As Jesus walked alongside the Sea of Galilee, he saw two brothers, Simon, who is called Peter, and Andrew, throwing fishing nets into the sea, because they were fishermen. “Come, follow me,” he said, “and I’ll show you how to fish for people.” Right away, they left their nets and followed him. Continuing on, he saw another set of brothers, James the son of Zebedee and his brother John. They were in a boat with Zebedee their father repairing their nets. Jesus called them and immediately they left the boat and their father and followed him. (Matthew 4:18-22, CEB)
Perhaps it’s because I enjoy fishing so much that this text always catches my eye or maybe it’s because there’s much more going on here than meets the eye.
In Jesus’ time, if a person wanted to become a disciple of a Jewish rabbi or sage, they approached the rabbi and asked to follow him. Jesus did something nearly unheard of when he reversed that sequence: he chose his own disciples. And so from the very start, discipleship with Jesus is different. The call is different in itself, not merely the demands of discipleship. Which gives rise to the question to me today: “As Jesus calls me, how will I respond?”
Many fishermen in Jesus’ day were better off economically than most of the folks around them. While they weren’t even remotely close to being one of the elite of the land (who made up perhaps 1% or less of the population), they were definitely a leg or two up on 90% of the people. Fish was a staple in Galilee and keeping the business “in the family” could only add to economic advantage. But when Jesus called these four disciples, they “left their nets.” It’s even emphasized on the part of James and John that they “left the boat,” apparently with permanence in view. For a fishermen to walk away from his trade, even for a relatively short time, would certainly be costly to himself and all who depended on him. Even now, those who answer Jesus’ call find that it costs them in every way, especially their wallet. The question is obvious: “What do I love most?”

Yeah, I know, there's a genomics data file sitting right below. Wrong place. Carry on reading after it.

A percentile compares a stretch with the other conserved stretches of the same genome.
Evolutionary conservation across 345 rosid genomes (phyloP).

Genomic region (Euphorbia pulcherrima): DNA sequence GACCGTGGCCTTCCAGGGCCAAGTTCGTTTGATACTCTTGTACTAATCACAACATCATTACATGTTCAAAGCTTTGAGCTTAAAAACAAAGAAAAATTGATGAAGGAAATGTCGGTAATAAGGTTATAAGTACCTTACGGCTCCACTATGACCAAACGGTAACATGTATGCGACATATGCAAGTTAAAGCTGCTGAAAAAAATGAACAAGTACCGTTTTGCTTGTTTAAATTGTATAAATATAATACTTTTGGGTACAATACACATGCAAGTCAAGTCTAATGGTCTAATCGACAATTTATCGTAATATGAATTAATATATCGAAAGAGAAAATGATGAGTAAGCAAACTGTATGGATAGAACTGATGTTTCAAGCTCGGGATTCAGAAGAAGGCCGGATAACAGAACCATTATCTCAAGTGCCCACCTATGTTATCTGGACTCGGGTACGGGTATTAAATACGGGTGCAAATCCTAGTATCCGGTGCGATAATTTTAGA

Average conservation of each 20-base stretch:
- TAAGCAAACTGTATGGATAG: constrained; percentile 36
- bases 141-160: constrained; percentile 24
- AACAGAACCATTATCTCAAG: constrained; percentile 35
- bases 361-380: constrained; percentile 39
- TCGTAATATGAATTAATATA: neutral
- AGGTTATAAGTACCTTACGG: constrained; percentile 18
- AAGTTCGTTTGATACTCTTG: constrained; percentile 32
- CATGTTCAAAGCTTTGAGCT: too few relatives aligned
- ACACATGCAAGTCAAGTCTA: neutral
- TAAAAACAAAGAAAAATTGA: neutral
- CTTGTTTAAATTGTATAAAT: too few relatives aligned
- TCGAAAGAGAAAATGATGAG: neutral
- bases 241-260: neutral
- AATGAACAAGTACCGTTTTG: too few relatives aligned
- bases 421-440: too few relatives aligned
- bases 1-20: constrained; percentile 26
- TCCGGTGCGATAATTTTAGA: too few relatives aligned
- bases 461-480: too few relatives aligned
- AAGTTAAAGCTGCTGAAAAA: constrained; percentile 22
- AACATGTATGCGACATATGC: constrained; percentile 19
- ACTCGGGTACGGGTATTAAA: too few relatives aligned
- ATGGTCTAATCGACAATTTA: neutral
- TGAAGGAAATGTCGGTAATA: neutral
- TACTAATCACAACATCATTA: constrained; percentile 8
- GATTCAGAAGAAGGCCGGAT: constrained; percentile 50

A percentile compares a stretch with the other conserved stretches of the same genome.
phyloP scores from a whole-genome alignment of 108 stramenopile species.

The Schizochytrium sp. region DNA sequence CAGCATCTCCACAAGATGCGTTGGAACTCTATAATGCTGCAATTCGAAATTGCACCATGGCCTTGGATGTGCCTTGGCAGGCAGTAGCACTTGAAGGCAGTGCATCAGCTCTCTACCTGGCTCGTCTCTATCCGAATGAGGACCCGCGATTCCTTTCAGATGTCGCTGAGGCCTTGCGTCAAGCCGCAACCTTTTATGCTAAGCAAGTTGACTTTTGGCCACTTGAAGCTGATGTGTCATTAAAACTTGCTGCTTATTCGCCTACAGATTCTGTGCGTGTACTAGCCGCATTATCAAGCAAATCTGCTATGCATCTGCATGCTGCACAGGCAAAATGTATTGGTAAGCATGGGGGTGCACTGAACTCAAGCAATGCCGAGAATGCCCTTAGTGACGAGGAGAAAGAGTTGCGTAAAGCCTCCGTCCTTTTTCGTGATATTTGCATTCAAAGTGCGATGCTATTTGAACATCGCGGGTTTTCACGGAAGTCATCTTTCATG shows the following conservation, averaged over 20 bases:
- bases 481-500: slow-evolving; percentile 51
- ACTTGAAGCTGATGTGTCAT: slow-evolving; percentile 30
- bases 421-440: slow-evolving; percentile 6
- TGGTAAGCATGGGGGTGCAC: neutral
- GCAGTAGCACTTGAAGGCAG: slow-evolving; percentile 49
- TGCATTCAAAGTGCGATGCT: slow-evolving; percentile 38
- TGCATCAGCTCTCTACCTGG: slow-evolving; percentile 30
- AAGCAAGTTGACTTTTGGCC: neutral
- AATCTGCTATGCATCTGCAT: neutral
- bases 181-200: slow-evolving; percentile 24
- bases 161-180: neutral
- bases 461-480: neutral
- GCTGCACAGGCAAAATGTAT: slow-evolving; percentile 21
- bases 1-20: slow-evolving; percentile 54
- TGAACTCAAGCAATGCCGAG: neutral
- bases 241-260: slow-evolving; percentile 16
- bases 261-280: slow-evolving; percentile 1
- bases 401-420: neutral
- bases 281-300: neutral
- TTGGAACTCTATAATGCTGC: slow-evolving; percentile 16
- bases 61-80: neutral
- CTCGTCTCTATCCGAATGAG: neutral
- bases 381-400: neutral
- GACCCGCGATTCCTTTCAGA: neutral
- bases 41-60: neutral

And one thought more. James and John “left … their father.” It was unusual for rabbis of Jesus’ day to expect their disciples to be away from their families to study more than a few days at a time, thirty days being the outside limit for most. But Jesus expected more; much, much more. The potential repurcussions back home are not hard to imagine. And today, this much has not changed: to follow Jesus can mean real strain on familiy relationships. “Who do I love most?,” is the question.
Father in heaven, help me as I fish with you for people, to help them count the cost of following you. May I never leave the wrong impression, that commitment to you is “cheap.” May every heart you call respond not only freely, but fully. This I pray in the name of the Master Fisherman, Jesus. Amen.